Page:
Via Scoop.it – internetbillboards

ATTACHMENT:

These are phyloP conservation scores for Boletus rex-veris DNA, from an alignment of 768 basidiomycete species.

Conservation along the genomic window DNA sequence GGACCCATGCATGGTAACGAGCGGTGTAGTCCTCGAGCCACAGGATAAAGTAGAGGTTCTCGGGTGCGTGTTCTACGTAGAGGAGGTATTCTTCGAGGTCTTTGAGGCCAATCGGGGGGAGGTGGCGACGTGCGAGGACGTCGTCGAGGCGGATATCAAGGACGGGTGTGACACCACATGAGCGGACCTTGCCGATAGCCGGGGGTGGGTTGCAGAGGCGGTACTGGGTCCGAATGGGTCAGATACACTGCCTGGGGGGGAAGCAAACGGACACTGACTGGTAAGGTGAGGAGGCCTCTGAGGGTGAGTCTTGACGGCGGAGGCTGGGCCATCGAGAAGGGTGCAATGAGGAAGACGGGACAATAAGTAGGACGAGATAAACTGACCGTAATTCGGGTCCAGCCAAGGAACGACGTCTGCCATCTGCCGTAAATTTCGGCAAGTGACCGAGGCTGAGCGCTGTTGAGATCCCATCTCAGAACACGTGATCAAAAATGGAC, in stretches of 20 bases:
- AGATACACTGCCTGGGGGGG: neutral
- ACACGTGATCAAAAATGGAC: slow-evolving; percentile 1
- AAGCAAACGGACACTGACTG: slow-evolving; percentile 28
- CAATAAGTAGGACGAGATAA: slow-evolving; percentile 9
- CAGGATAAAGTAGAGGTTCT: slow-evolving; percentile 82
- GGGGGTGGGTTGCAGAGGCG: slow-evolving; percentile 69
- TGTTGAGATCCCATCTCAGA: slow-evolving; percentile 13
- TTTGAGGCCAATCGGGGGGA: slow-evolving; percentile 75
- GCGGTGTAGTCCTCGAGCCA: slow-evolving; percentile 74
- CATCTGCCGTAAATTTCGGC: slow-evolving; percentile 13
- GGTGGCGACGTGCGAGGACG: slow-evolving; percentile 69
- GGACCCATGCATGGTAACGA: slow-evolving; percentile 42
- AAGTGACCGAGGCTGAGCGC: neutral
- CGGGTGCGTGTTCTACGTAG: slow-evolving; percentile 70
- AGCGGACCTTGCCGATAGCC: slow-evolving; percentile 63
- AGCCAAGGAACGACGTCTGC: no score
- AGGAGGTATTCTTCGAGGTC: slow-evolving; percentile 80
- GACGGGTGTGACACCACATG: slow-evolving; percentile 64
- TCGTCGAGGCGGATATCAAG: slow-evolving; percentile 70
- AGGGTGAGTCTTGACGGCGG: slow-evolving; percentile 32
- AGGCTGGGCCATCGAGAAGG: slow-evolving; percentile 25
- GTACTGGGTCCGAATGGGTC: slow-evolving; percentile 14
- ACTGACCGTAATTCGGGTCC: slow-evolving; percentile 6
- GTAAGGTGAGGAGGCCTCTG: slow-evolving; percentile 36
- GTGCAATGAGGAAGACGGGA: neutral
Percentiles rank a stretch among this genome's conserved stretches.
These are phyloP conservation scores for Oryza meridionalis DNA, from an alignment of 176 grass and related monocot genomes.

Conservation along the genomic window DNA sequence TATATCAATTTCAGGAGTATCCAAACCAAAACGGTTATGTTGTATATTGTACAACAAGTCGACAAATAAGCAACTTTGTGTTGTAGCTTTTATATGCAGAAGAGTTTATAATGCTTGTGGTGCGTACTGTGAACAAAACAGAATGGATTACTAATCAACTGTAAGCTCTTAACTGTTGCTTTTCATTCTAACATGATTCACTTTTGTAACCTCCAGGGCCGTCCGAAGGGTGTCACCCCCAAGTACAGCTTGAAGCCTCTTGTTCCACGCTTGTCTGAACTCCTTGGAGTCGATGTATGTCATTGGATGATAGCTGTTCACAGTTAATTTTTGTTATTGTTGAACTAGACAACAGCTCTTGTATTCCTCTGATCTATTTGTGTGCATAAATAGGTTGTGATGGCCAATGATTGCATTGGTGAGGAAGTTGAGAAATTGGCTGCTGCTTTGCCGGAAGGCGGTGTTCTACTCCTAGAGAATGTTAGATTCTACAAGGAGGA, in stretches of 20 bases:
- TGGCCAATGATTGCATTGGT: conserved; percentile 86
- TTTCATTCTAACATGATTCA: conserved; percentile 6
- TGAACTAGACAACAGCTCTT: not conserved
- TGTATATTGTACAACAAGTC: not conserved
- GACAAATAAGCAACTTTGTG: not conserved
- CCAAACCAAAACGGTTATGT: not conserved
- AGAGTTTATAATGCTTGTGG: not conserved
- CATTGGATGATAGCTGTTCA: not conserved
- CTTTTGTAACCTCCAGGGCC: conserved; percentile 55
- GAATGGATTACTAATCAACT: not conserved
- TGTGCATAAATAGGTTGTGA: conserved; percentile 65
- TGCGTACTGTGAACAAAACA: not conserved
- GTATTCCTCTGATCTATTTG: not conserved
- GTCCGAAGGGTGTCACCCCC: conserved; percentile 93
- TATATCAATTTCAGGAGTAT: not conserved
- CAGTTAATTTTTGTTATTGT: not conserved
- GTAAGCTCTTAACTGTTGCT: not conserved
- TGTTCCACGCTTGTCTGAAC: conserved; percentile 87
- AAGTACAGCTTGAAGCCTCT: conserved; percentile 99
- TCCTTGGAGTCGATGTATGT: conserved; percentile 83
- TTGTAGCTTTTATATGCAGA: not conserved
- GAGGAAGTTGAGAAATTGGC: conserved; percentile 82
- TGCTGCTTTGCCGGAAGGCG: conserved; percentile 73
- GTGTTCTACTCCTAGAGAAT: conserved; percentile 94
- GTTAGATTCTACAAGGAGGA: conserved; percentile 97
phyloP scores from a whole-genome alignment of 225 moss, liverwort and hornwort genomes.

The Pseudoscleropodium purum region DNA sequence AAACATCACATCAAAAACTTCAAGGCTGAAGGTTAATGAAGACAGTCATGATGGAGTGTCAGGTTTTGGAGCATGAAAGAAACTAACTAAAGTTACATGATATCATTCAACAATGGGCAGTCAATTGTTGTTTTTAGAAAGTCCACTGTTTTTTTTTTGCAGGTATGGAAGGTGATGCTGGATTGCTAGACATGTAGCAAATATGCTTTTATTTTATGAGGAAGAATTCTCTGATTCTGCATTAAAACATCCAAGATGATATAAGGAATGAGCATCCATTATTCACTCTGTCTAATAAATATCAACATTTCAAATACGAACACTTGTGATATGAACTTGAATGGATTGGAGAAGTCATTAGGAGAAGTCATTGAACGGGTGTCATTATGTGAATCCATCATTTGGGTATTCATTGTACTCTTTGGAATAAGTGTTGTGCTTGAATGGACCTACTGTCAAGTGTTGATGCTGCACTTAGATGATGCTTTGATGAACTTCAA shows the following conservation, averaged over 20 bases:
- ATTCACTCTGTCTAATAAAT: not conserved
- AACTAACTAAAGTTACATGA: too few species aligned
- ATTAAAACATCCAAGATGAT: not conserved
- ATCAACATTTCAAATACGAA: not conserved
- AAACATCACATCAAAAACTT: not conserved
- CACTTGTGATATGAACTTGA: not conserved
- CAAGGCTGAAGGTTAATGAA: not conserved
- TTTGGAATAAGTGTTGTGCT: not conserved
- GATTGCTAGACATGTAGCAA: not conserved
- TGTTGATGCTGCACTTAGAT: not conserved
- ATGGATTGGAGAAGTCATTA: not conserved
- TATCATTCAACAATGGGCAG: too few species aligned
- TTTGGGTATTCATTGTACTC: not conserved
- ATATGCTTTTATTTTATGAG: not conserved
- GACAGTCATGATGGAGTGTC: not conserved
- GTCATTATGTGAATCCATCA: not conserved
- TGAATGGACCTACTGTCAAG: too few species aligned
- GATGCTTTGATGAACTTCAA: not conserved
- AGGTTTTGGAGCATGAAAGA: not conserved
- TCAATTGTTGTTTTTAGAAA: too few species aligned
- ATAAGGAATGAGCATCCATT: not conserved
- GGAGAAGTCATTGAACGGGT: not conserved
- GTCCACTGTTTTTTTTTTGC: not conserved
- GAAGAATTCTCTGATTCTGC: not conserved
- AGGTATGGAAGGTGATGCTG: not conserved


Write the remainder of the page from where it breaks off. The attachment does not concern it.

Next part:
In an earlier post, I suggested that the Stuxnet worm (some experts are pointedly calling it a trojan – I think both terms apply) could be considered the opening salvo in an as-yet undeclared cyber-war. Go ahead, accuse me of being melodramatic. Although no one is unambiguously taking credit for Stuxnet, the current consensus is that the malware was indeed an attack upon one nation by another. In subsequent posts I have detailed the escalating vulnerability of civilian populations worldwide as intelligence and connectivity are added to elements of the critical infrastructure, including manufacturing, transportation, utilities, communications, and municipal services. The computerish components that automate services and coordinate communication are not well protected, to put it mildly. Many of the embedded systems used in industrial automation employ manufacturers’ default passwords that are listed in documentation available for download over the Internet. Some default passwords are burned into ROM chips.
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